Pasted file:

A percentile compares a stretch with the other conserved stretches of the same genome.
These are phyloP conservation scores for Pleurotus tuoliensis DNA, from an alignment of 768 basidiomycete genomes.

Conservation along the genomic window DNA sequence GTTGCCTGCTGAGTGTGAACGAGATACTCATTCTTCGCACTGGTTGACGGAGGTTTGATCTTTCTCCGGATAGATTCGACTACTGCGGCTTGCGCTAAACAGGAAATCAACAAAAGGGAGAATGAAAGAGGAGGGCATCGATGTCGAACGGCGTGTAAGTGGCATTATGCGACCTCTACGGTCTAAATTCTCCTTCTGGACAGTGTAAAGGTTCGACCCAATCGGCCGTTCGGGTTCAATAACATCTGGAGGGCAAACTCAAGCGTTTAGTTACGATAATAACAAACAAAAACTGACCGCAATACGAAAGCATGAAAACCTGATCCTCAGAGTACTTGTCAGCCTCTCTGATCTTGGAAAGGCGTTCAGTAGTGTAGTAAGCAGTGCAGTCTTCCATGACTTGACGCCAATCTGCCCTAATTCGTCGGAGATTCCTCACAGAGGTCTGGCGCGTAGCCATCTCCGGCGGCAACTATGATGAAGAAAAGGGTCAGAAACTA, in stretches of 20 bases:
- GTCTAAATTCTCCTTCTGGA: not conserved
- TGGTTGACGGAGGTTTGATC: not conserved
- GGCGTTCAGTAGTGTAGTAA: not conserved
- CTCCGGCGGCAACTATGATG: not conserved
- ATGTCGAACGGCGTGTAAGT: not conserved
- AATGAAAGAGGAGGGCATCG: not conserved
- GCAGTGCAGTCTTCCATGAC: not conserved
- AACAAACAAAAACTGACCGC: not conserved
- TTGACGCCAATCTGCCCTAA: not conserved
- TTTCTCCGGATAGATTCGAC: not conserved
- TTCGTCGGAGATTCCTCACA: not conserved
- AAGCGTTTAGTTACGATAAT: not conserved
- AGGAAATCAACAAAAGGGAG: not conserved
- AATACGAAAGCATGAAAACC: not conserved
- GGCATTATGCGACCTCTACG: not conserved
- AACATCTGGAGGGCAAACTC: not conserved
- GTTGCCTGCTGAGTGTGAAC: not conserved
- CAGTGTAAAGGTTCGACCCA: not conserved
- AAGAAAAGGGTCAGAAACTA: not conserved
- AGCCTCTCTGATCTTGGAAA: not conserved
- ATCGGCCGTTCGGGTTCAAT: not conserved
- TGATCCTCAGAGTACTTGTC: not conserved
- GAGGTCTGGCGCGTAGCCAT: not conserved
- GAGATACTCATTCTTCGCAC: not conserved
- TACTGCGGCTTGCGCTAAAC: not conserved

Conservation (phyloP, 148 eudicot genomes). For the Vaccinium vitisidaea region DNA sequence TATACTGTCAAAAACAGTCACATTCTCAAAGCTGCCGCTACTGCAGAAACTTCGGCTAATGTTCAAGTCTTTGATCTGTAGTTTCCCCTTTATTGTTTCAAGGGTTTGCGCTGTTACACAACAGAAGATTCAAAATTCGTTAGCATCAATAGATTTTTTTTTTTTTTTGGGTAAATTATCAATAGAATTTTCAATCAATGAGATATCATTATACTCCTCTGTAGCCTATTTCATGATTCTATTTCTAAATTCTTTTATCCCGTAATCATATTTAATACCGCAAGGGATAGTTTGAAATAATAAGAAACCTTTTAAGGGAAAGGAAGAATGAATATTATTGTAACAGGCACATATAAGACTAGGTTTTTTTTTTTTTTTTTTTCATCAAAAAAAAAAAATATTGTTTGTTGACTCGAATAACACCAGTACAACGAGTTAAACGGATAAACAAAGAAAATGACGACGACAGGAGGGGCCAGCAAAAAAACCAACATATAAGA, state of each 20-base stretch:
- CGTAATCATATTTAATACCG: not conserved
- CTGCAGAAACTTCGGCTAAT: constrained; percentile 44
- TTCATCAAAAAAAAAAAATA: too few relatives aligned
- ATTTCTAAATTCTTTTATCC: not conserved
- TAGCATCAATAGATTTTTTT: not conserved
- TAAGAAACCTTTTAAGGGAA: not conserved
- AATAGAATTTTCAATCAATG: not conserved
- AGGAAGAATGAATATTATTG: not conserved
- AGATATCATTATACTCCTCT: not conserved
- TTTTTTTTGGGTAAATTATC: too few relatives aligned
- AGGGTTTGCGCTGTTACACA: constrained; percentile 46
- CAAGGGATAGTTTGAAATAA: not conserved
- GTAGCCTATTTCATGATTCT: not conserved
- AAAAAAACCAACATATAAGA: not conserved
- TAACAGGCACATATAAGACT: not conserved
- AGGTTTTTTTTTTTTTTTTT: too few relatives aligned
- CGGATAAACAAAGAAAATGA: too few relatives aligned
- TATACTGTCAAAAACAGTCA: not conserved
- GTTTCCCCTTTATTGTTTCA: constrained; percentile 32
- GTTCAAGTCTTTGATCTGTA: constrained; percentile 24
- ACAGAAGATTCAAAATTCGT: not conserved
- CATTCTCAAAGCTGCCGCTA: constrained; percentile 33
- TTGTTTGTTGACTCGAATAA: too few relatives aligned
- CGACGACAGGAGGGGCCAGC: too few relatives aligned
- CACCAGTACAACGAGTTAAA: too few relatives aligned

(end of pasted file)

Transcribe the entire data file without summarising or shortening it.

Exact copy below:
A percentile compares a stretch with the other conserved stretches of the same genome.
These are phyloP conservation scores for Pleurotus tuoliensis DNA, from an alignment of 768 basidiomycete genomes.

Conservation along the genomic window DNA sequence GTTGCCTGCTGAGTGTGAACGAGATACTCATTCTTCGCACTGGTTGACGGAGGTTTGATCTTTCTCCGGATAGATTCGACTACTGCGGCTTGCGCTAAACAGGAAATCAACAAAAGGGAGAATGAAAGAGGAGGGCATCGATGTCGAACGGCGTGTAAGTGGCATTATGCGACCTCTACGGTCTAAATTCTCCTTCTGGACAGTGTAAAGGTTCGACCCAATCGGCCGTTCGGGTTCAATAACATCTGGAGGGCAAACTCAAGCGTTTAGTTACGATAATAACAAACAAAAACTGACCGCAATACGAAAGCATGAAAACCTGATCCTCAGAGTACTTGTCAGCCTCTCTGATCTTGGAAAGGCGTTCAGTAGTGTAGTAAGCAGTGCAGTCTTCCATGACTTGACGCCAATCTGCCCTAATTCGTCGGAGATTCCTCACAGAGGTCTGGCGCGTAGCCATCTCCGGCGGCAACTATGATGAAGAAAAGGGTCAGAAACTA, in stretches of 20 bases:
- GTCTAAATTCTCCTTCTGGA: not conserved
- TGGTTGACGGAGGTTTGATC: not conserved
- GGCGTTCAGTAGTGTAGTAA: not conserved
- CTCCGGCGGCAACTATGATG: not conserved
- ATGTCGAACGGCGTGTAAGT: not conserved
- AATGAAAGAGGAGGGCATCG: not conserved
- GCAGTGCAGTCTTCCATGAC: not conserved
- AACAAACAAAAACTGACCGC: not conserved
- TTGACGCCAATCTGCCCTAA: not conserved
- TTTCTCCGGATAGATTCGAC: not conserved
- TTCGTCGGAGATTCCTCACA: not conserved
- AAGCGTTTAGTTACGATAAT: not conserved
- AGGAAATCAACAAAAGGGAG: not conserved
- AATACGAAAGCATGAAAACC: not conserved
- GGCATTATGCGACCTCTACG: not conserved
- AACATCTGGAGGGCAAACTC: not conserved
- GTTGCCTGCTGAGTGTGAAC: not conserved
- CAGTGTAAAGGTTCGACCCA: not conserved
- AAGAAAAGGGTCAGAAACTA: not conserved
- AGCCTCTCTGATCTTGGAAA: not conserved
- ATCGGCCGTTCGGGTTCAAT: not conserved
- TGATCCTCAGAGTACTTGTC: not conserved
- GAGGTCTGGCGCGTAGCCAT: not conserved
- GAGATACTCATTCTTCGCAC: not conserved
- TACTGCGGCTTGCGCTAAAC: not conserved

Conservation (phyloP, 148 eudicot genomes). For the Vaccinium vitisidaea region DNA sequence TATACTGTCAAAAACAGTCACATTCTCAAAGCTGCCGCTACTGCAGAAACTTCGGCTAATGTTCAAGTCTTTGATCTGTAGTTTCCCCTTTATTGTTTCAAGGGTTTGCGCTGTTACACAACAGAAGATTCAAAATTCGTTAGCATCAATAGATTTTTTTTTTTTTTTGGGTAAATTATCAATAGAATTTTCAATCAATGAGATATCATTATACTCCTCTGTAGCCTATTTCATGATTCTATTTCTAAATTCTTTTATCCCGTAATCATATTTAATACCGCAAGGGATAGTTTGAAATAATAAGAAACCTTTTAAGGGAAAGGAAGAATGAATATTATTGTAACAGGCACATATAAGACTAGGTTTTTTTTTTTTTTTTTTTCATCAAAAAAAAAAAATATTGTTTGTTGACTCGAATAACACCAGTACAACGAGTTAAACGGATAAACAAAGAAAATGACGACGACAGGAGGGGCCAGCAAAAAAACCAACATATAAGA, state of each 20-base stretch:
- CGTAATCATATTTAATACCG: not conserved
- CTGCAGAAACTTCGGCTAAT: constrained; percentile 44
- TTCATCAAAAAAAAAAAATA: too few relatives aligned
- ATTTCTAAATTCTTTTATCC: not conserved
- TAGCATCAATAGATTTTTTT: not conserved
- TAAGAAACCTTTTAAGGGAA: not conserved
- AATAGAATTTTCAATCAATG: not conserved
- AGGAAGAATGAATATTATTG: not conserved
- AGATATCATTATACTCCTCT: not conserved
- TTTTTTTTGGGTAAATTATC: too few relatives aligned
- AGGGTTTGCGCTGTTACACA: constrained; percentile 46
- CAAGGGATAGTTTGAAATAA: not conserved
- GTAGCCTATTTCATGATTCT: not conserved
- AAAAAAACCAACATATAAGA: not conserved
- TAACAGGCACATATAAGACT: not conserved
- AGGTTTTTTTTTTTTTTTTT: too few relatives aligned
- CGGATAAACAAAGAAAATGA: too few relatives aligned
- TATACTGTCAAAAACAGTCA: not conserved
- GTTTCCCCTTTATTGTTTCA: constrained; percentile 32
- GTTCAAGTCTTTGATCTGTA: constrained; percentile 24
- ACAGAAGATTCAAAATTCGT: not conserved
- CATTCTCAAAGCTGCCGCTA: constrained; percentile 33
- TTGTTTGTTGACTCGAATAA: too few relatives aligned
- CGACGACAGGAGGGGCCAGC: too few relatives aligned
- CACCAGTACAACGAGTTAAA: too few relatives aligned